I have missed Jack, just as I have missed Nancy’s mom and my dad. When I see pictures of Jack I can almost hear his voice and I wish that we could sit and talk again. He would talk about baby calves and the need for rain and how he needed to get into Brownwood to pick up this or that. But, it was the things that he didn’t say that made those conversations so appealing. I never heard him talk about anyone else in anger. Occasionally he might express disappointment, but that was the extent of it. He spent his time pointing out the good and beautiful things of life. He loved his wife, his daughters, and his son. And his grandkids. And baby calves, of course.

As I think about things I have missed, I have become increasingly aware that I have missed meaningful times with genuinely beautiful people. Growing older, I am also more aware that most people are genuinely beautiful when you give them a chance. Jack knew that. And that’s why so many people would drive miles out of their way to spend time with him.

This trip to Africa is presenting unbelievable opportunities for our team to spend time with people and to give them a chance to be beautiful. None of us can afford to miss that. You don’t have to go to Africa to make that happen.

I miss you, Jack. Happy Birthday! Thanks for seeing the beautiful!

 §§§§§§

So, if you missed a few posts, here are the ones that didn’t make it out to my email subscribers. Just click on the links and you’ll be magically taken to each and every one.

36 Days and Counting – Songs (This one was emailed out but the video links didn’t work. So here it is again.)

35 Days and Counting – MITS

34 Days and Counting – Difficulties

33 Days and Counting – Excitement

32 Days and Counting – Anxiety

31 Days and Counting – Dependent

30 Days and Counting – Shots

29 Days and Counting – Compassion

28 Days and Counting – Recognition

 

23 Days and Counting – Pounds

In just 23 days, our team will be lining up at the Delta ticket counter in DFW International Airport. And for a moment, we’ll all be conscious of extra pounds.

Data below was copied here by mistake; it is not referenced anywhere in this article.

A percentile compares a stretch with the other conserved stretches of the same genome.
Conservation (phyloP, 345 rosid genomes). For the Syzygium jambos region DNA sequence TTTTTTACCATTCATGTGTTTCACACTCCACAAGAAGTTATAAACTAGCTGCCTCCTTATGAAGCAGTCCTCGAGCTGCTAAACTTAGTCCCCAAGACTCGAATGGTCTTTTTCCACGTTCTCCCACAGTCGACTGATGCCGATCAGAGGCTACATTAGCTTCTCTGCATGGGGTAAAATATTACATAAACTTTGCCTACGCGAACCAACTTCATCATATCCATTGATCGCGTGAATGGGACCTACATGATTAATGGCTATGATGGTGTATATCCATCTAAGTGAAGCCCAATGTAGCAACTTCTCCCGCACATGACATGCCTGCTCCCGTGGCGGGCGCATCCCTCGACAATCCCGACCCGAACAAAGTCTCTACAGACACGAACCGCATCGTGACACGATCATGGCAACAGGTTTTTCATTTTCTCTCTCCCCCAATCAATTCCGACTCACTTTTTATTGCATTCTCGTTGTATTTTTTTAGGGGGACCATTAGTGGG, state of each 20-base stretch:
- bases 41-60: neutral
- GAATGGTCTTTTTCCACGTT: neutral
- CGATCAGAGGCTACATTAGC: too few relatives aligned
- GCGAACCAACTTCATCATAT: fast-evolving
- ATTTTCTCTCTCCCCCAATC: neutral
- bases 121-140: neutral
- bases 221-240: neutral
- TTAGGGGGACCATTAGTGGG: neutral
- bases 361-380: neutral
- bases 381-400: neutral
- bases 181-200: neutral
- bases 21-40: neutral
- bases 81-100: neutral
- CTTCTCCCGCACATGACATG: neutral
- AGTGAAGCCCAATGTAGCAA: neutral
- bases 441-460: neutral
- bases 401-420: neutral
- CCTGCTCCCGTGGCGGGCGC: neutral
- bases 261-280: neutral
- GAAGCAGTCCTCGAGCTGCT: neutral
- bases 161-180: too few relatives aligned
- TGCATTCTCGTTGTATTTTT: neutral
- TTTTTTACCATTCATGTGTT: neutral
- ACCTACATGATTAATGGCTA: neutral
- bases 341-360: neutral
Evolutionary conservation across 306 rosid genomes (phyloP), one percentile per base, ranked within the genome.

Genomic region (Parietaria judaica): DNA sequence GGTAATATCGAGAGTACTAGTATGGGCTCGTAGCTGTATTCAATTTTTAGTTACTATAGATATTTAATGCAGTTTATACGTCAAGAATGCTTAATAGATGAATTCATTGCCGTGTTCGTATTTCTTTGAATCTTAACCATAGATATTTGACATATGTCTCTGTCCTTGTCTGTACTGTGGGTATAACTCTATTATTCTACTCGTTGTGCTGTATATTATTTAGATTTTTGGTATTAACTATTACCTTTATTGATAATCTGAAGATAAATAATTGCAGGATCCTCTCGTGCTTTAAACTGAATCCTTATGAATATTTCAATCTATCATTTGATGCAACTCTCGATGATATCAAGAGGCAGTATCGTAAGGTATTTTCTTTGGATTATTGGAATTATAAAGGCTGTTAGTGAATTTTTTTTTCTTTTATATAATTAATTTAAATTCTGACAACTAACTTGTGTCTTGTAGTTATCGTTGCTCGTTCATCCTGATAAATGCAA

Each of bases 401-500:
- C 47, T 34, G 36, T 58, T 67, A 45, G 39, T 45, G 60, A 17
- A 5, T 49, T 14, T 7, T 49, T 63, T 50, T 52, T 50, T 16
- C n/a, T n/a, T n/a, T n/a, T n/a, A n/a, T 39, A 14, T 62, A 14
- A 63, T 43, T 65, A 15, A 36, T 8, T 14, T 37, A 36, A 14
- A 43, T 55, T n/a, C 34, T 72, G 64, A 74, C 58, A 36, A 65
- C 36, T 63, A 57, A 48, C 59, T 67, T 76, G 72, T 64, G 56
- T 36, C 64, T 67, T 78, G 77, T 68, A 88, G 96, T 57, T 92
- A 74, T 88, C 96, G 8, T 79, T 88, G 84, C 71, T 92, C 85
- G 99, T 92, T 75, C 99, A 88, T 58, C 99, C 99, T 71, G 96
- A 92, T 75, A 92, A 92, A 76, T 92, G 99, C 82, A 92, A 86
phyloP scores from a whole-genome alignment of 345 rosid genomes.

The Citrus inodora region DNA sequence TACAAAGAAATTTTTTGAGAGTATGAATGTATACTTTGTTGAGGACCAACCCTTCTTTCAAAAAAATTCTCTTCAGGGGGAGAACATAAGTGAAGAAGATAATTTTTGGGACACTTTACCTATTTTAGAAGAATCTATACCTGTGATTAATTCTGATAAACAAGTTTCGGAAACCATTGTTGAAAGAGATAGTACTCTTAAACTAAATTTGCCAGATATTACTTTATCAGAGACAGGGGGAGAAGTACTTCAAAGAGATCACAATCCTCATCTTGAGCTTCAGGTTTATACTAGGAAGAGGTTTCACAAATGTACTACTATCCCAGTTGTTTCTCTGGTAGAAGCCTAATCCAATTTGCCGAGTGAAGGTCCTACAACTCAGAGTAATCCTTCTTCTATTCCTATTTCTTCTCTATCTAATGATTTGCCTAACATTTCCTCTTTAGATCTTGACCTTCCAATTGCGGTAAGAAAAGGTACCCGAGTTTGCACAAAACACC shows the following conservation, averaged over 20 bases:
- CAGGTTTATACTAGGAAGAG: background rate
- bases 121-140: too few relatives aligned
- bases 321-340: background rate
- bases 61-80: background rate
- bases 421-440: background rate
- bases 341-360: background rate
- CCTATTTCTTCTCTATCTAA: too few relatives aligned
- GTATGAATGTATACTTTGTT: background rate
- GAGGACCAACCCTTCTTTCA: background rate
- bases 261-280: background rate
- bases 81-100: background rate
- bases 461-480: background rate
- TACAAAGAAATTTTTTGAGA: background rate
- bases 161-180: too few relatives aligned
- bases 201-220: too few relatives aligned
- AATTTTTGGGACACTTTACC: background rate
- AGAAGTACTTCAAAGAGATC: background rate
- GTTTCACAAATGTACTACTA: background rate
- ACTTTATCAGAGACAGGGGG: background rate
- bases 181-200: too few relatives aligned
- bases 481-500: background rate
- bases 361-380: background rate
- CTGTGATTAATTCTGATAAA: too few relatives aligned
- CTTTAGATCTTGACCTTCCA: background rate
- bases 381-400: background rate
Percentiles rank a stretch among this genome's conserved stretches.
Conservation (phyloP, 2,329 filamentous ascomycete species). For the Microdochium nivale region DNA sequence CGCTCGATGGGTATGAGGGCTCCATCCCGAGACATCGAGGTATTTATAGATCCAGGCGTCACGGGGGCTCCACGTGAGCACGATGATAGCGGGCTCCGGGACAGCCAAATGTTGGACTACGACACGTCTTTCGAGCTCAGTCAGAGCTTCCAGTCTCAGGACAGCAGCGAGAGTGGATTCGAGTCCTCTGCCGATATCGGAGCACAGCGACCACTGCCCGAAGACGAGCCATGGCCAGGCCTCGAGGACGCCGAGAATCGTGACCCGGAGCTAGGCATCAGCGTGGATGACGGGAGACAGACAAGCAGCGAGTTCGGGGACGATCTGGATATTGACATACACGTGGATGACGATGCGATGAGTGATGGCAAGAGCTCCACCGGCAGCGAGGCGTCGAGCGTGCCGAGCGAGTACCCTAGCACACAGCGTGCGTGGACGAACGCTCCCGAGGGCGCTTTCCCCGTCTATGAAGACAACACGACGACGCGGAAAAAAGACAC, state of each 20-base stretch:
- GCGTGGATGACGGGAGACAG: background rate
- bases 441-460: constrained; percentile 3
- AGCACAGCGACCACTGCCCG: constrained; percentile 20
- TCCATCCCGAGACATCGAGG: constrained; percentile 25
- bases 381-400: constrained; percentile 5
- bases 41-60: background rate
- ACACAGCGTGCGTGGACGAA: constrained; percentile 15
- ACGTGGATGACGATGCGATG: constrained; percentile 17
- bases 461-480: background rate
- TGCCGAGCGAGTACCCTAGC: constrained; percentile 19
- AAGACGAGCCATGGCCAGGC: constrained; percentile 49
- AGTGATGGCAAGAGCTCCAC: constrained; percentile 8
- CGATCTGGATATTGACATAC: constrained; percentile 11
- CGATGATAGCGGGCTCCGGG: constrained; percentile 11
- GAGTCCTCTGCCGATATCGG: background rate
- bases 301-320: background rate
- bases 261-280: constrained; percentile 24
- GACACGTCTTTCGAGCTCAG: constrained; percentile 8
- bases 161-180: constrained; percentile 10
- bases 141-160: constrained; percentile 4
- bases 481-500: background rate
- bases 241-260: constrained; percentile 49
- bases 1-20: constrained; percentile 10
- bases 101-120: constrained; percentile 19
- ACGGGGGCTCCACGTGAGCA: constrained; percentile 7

No, we’re not trying to make this about Weight Watchers International. The pounds we’ll be watching are with our checked luggage.

Each of us will be allowed to check two bags with a weight limit of 50 pounds per bag. In those bags — duffel bags — will be our gifts for the refugee camp we will visit in Rwanda. Other posts have shown you the wide variety of art supplies, soccer balls, and sunglass readers we’ll be taking.

My project for the trip was medical kits. Working with an Abilene non-profit, Global Samaritan Resources, I was charged with pulling together a few items that might be useful to medical personnel in the camp. Well, the good folks at Global Samaritan, came up with a little something.

I think it is remarkable that when Betty, Robyn, Allison, Dan, Malcolm, Aaron, and I let it be known that we wanted to take some things to Africa that the outpouring was so great that our biggest problem is having too much to take.

It’s a wonderful, absolutely glorious, problem to have! Thank you!

24 Days and Counting – Dan

The first time I met Dan was over dinner at Mi Cocina. The meal was the team introduction meeting where Betty pulled us all together. Since this is an SMU trip and these were SMU graduate students, I assumed that I would be the only one who needed an introduction. But, it just so happened that most of the students had no prior connection. So, we quickly bonded over Mexican food.

Dan was at the other end of the long table. Toward the end of the meal, I watched as a majority of the female members of our team quietly passed their plates down to Dan. After the second or third one made its way that direction, I heard Dan’s wife, Allison, explain that it takes a lot of food to keep Dan going.

Dan Thumbs-UpIf you could meet him in person, you would understand why. Dan is a big guy. And I’m not just saying that because I’m a little guy. Dan works hard at staying in shape and physically ready for the demands of his job as a Senior Corporal with the Dallas Police Department. Although his size is imposing, Dan works hard at being a reachable presence when he’s working the streets of Dallas.

Daniel Russell is a native of Snohomish, Washington, where he developed his love for the outdoors. A graduate of Central Washington University, he earned two bachelor degrees with honors — Psychology and Law & Justice with a specialization in Law Enforcement.

While still in Washington, Dan served as a Reserve Sheriff’s Deputy for the Kittitas County Sheriff’s Office and completed the police academy while in school full time and working part time. He later served as a patrol deputy and as a part-time School Resource Officer at a middle school and high school.

Dan & AllisonLove brought Dan to Texas. He met his wife, Allison, in the summer of 2005 and, upon graduation from university, he moved to Texas to be closer to her. The couple married in 2012. Upon arrival in Texas in 2008, Dan joined the Dallas Police Department and is now assigned to the Central Patrol Crime Response Team, a pro-active crime reduction unit. In addition, he is a Field Training Officer. As a result of his passion for his job and a great deal of hard work, Dan has received the Certificate of Merit on four occasions and has been awarded a number of commendations recognizing his dedication and skills.